I’m not sure if the author was present at the meetings but gifts of small amounts, like what is outlined in the Benning-White Bill, is treated similar to home alcohol production.  Or would the author have me discontinue handing out my home made, organic Lemonchella at Christmas time.  We are adults after all!


Conflating Cannabis with Heroin and Crack/Cocaine is an old, tired and thoroughly debunked theory that doesn’t deserve any attention except to say that this is a false and erroneous argument.  There are many studies, like this one ( http://www.unitedpatientsgroup.com/blog/2012/07/26/medical-marijuana-as-treatment-for-alcoholism-addiction/) who are using cannabis to treat addictions like alcoholism and Heroin addiction.  The exact opposite of what the author implied.  The author is also mistaken in her assertions that the cannabinoids stay in your system for weeks and peak after several hours.  They stay in your system for months and usually peak with in the first hour if inhaled.  Ingesting it and an individuals body chemistry determine duration and effect more so than inhaling.  My guess is she’s confusing dosing amounts with cannabinoid percentages.   The complexities of edibles, from dosing and homogenity to safety concerns and labeling are the reasons behind delaying the introduction of these products into the regulated market.  


The one area that I do agree with the author is on the topic of lounges.  But the Benning-White Bill specifically states that towns have the option to ‘opt-out’ thus giving the citizens of each town the ability to  decide for themselves weather or not to participate in the Cannabis industry — not at all as you portray it.  As for the authors statement about Colorado being the epicenter of Colorado’s illicit trade, of course it is.  Just as Vermont is the epicenter of Vermont’s illicit cannabis market.  And just so we’re working with facts, California and the multi billion dollar illicit cannabis that is produced there still dominates the nations illicit market.  Working out in these states, I get to see how the illicit market has been forced to change with the onset of regulated markets.  I’ve also seen how states and municipalities have been forced to adopt new zoning rules because of the emerging legal market.  I’m glad Vermont has considered these issues as it set about drafting our bill.


Real Costs associated with increased enforcement could easily be covered by revenue from the Bill and as far as legal costs, every state that now has a regulated market, like Vermont is looking to implement, has seen a dramatic decrease in cases, as cited above.  Thus it could be argued that the savings from less cases could also help offset any increase in spending on enforcement.  Drug treatment programs, for all types of drugs, including heroin and cocaine would also be offset by revenue from the Bennign-White Bill.  This is a cornerstone of every current legalization law and Vermont has been wise to adopt a similar approach.  And let’s not forget there were ZERO cannabis overdoses this past year, even with a legal market in four states.  Education programs of all types are also funded with revenue from this Bill, also a hallmark of other states Legalization Laws.  Finally, like most other states Vermont is discussing having a private industry do analyzation and have it overseen by the state.  There are many different methods thats states are trying.  I like this one because it still allows for competition and private innovation while still retaining checks and balances.  If were going to look at the real costs we must also look at the real benefits, something that was conspiciously left out of the previous article.. Here’s a real fact - Colorado has been forced to give a refund to all of it’s citizens because they were able to generate so much more revenue than they projected.  So they funded everything you just described and still had enough  left over to give to every resident!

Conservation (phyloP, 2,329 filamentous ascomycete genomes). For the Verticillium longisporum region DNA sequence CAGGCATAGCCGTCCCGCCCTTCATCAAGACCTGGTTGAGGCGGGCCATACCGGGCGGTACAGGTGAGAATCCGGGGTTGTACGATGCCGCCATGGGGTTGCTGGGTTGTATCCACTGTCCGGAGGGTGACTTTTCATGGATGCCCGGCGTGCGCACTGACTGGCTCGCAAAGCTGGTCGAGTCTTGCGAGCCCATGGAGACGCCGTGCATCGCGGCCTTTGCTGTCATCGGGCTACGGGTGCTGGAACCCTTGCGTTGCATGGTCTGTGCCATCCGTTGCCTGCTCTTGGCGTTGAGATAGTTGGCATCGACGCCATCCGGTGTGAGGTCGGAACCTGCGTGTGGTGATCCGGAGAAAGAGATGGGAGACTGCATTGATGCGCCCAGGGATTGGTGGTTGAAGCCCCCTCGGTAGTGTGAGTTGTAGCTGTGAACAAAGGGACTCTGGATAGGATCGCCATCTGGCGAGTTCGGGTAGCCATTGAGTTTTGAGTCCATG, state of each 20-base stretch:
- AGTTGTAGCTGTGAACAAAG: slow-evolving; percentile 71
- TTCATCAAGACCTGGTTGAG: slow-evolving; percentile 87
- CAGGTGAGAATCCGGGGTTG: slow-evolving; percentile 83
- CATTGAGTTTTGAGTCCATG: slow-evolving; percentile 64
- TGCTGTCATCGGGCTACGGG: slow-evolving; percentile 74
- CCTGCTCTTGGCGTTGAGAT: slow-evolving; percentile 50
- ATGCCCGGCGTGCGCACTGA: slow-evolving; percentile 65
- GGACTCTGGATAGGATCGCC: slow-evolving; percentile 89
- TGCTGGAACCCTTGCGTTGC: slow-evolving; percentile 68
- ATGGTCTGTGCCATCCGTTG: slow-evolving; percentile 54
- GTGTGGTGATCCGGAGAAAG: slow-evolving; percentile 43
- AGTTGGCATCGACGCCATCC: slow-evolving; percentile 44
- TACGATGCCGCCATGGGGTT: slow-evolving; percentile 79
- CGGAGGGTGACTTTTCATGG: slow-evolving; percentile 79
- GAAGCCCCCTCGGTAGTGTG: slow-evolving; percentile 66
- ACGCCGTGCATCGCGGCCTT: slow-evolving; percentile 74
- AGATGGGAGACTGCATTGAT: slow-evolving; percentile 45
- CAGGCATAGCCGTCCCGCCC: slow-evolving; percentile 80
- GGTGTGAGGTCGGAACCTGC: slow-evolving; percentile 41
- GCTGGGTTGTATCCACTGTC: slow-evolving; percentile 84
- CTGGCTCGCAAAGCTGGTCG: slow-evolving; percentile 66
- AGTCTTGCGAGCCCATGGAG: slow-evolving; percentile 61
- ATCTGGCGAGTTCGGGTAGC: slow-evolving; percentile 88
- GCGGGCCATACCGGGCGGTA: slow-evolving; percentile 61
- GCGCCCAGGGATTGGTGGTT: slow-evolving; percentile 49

There are social costs but they are by no means being hidden, traffic incidents, including fatalities, productivity concerns and long term health effects were all explored and addressed.  Meetings were held from St Johnsbury to Brattleboro where the public was welcome to discuss their thoughts.  Tourism has been booming in states like Colorado so again the statement about our tourism suffering as cannabis becomes regulated is not rooted in the reality on the slopes.  The statement that these costs have been passed over in silence is simply untrue - they have been discussed, at length, from lots of folks from all walks of life.   


Meaningful elevation of our arcane cannabis laws is taking place, the members of the Senate Government Ops committee should be commended for including testimony from social services, law enforcement, schools and municipalities as they deliberated the details of this Bill.  As the many benefits of this plant are being discovered and evidenced , it is changing our nations opinion of Cannabis.  Vermont should strive, as we do in so many other areas, to truly educate ourselves about the science and application of cannabis from sources that are direct, valid and experienced, and we should strive to not only participate in the regulated Cannabis market, but be a leader in it!